How was this plant created?

Once Ushio Sakazaki had revolutionised Petunias, he set to work on the much-loved Hydrangea. He searched around for species with more flowers. He studied their habit and branching carefully before choosing an Asian species for crossing with the commonly known Hydrangea macrophylla. What he created was an entirely new category of Hydrangea- ‘The Garland Hydrangea’!

Ushio Sakazaki

Where can you plant Hydrangea ‘Runaway Bride’?

The floriferous bush habit of this Hydrangea lends itself well to specimen container planting, and it will look at its best when allowed to tumble over the side of the container. The natural choice would be a vintage style container, but it can also work well in modern slate or jet black containers too.

Plants can be used in patio containers, up-cycled containers, windowboxes, hanging baskets, borders, rockeries, or even trained upwards on trelliswork!

Runaway Bride in a hanging basket

Plants are problem-free, as with standard Hydrangeas, and will grow in sun or partial shade. For best results, make sure your Hydrangea is well-watered, so consider placing a saucer beneath your plant to act as a reservoir. After all, Hydrangea comes from the Greek “hydor”, meaning water, and plants can be thirsty!

Plants produce gorgeous oversized cushioned plants, eventually reaching 1.2m (4ft) up and across. Pruning is simple and will actually encourage fresh, bloom-laden shoots. Trim after flowering to initiate that secondary display!

Where can you buy this plant?

Fresh from it’s win at the 2018 RHS Chelsea Flower Show, Hydrangea ‘Runaway Bride’ is being launched on QVC on Sunday 10th June in the 9am show. Tune in here to reserve your Plant of the Year.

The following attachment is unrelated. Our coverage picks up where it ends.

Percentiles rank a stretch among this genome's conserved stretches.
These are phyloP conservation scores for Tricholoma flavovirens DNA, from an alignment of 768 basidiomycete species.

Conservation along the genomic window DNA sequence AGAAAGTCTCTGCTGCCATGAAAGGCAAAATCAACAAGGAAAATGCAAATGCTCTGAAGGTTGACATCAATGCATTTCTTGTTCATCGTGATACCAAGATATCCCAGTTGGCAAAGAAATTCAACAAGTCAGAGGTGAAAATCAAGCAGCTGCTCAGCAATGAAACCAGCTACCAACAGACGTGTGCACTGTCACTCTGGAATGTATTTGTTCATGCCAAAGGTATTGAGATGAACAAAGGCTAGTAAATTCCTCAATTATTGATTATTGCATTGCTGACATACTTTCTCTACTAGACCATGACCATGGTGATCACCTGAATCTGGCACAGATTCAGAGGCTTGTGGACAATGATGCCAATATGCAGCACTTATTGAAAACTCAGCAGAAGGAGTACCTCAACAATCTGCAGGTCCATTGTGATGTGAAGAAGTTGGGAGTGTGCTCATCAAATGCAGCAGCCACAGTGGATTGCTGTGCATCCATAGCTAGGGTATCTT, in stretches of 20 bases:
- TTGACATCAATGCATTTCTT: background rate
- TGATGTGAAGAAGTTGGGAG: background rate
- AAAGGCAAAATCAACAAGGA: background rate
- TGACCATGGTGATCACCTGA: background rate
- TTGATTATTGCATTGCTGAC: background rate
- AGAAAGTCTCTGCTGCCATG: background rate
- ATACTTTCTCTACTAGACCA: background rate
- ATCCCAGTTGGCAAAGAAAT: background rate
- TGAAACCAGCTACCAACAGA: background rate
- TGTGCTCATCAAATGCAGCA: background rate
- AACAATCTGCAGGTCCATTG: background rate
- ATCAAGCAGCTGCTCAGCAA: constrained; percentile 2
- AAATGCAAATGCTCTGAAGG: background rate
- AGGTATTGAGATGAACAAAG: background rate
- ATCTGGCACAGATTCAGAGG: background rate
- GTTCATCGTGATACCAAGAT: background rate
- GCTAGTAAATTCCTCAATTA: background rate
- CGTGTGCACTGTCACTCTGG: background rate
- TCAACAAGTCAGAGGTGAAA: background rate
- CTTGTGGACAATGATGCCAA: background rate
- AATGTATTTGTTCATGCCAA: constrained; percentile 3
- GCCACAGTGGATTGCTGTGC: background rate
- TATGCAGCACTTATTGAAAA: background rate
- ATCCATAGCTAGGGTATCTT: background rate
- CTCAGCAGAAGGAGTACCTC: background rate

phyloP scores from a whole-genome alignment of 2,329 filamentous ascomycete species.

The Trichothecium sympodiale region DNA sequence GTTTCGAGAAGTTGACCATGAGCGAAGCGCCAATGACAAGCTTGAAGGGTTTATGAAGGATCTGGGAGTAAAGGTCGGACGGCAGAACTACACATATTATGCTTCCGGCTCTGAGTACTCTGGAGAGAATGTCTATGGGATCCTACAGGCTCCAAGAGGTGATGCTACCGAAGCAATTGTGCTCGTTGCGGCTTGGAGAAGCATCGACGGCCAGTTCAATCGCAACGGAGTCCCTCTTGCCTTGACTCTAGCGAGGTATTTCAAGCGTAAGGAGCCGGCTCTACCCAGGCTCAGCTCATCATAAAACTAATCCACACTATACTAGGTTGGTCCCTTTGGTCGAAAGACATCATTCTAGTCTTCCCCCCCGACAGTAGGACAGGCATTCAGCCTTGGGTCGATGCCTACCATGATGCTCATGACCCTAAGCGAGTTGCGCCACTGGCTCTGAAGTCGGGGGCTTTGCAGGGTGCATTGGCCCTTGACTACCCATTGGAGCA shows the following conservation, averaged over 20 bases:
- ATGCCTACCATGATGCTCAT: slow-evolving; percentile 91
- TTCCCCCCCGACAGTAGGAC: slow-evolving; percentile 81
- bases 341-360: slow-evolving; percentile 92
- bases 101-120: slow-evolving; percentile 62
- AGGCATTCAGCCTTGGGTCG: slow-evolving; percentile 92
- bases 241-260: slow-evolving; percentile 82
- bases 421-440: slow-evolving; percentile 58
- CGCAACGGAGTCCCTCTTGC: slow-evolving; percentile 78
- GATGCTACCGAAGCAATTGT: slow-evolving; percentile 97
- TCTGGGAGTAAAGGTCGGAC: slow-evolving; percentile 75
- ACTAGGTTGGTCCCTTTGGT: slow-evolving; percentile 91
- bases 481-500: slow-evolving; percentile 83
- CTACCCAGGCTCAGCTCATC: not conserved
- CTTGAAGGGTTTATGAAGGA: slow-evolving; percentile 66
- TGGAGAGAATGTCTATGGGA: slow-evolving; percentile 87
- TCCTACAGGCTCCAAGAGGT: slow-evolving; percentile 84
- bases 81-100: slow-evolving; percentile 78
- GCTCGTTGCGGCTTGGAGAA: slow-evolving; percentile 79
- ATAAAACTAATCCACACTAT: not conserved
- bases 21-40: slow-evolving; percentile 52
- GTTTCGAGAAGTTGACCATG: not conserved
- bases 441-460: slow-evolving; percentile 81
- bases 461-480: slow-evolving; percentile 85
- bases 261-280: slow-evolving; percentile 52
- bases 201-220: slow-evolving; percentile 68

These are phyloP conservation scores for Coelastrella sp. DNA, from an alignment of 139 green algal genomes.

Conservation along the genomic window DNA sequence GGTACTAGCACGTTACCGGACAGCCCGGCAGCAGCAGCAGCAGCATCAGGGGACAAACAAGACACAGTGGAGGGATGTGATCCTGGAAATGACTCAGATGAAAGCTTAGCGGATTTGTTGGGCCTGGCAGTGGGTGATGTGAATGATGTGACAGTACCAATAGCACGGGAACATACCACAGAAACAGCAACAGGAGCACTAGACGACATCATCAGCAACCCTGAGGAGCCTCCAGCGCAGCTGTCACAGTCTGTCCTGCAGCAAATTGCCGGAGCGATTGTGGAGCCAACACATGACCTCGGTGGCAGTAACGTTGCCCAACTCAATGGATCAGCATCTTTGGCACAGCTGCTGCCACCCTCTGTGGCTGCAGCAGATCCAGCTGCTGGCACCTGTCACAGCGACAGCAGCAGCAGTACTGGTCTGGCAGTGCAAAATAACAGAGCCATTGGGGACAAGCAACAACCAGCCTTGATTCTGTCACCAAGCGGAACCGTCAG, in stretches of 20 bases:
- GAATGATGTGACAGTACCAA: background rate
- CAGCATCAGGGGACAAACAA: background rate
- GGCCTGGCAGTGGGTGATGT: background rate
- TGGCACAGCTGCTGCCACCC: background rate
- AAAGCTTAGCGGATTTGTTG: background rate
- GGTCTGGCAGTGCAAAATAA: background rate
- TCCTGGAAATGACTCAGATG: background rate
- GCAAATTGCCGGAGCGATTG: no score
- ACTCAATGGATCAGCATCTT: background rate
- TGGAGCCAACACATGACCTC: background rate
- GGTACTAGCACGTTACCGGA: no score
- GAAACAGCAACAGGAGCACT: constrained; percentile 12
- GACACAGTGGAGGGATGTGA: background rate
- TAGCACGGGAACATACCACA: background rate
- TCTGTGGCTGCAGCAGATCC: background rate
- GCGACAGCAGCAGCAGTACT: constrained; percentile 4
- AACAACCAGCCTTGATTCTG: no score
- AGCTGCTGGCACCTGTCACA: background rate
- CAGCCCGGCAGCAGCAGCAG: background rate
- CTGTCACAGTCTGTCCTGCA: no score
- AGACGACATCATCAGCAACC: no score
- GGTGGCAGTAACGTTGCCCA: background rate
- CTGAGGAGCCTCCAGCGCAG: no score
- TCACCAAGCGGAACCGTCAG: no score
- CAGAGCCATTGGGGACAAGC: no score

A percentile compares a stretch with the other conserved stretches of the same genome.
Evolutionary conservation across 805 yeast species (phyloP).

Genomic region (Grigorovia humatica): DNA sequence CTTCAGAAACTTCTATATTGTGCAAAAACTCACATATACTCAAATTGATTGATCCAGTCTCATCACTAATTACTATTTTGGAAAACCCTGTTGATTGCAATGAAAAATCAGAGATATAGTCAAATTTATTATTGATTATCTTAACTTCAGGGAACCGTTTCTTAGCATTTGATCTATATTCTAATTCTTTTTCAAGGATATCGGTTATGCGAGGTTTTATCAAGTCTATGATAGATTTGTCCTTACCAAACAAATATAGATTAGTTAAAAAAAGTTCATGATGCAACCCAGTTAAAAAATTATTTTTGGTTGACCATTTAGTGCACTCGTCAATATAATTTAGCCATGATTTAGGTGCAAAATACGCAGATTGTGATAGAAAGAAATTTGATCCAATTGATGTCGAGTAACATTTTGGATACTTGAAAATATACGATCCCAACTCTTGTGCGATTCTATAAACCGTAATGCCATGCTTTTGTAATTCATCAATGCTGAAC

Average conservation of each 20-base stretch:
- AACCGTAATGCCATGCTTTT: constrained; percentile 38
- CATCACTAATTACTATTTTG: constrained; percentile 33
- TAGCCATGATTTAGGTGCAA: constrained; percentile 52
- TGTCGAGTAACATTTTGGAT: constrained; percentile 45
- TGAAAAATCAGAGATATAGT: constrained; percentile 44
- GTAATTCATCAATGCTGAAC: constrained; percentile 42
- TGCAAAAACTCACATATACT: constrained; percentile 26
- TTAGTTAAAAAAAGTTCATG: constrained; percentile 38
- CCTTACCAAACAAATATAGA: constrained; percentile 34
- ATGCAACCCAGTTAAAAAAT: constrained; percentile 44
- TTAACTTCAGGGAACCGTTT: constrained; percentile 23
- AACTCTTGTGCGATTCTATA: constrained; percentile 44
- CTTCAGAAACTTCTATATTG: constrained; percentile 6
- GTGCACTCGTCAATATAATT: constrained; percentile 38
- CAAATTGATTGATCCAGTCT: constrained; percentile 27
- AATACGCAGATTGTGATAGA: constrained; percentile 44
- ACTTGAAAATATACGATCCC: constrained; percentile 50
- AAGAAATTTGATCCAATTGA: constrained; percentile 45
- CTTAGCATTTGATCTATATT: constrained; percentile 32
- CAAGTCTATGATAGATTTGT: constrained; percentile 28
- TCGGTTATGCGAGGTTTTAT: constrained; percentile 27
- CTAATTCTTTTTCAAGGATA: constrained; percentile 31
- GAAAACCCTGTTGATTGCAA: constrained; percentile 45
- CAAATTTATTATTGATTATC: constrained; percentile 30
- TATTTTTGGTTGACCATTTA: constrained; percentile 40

Grow the plant everyones talking about!

How to grow Hydrangea ‘runaway bride’:

Flowering time: May to September
Location: Patio pots, hanging baskets, borders
Soil: Well-drained, and reliably moist
Light: Sun or very light shade
Hardy: Survives down to -15C, fully hardy
Care: Prune after initial flowering, which will encourage a secondary flush
Size: 1.2m (4′) high x 1.2m (4′) in spread

Plant of the Year Hydrangea Runaway Bride

Hydrangea Runaway Bride Snow White

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**NEW PLANT** Hydrangea ‘Runaway Bride’

Hydrangea ‘Runaway Bride’

At the RHS Chelsea Flower Show 2018 the new Hydrangea Runaway Bride’ was named “Plant of the Year 2018.

Runaway Bride is an entirely new class of interspecific Hydrangea hybrid – created by the famous Japanese breeder Ushio Sakazaki – that flowers not only at the end of the stems, but also from all lateral buds from the previous season.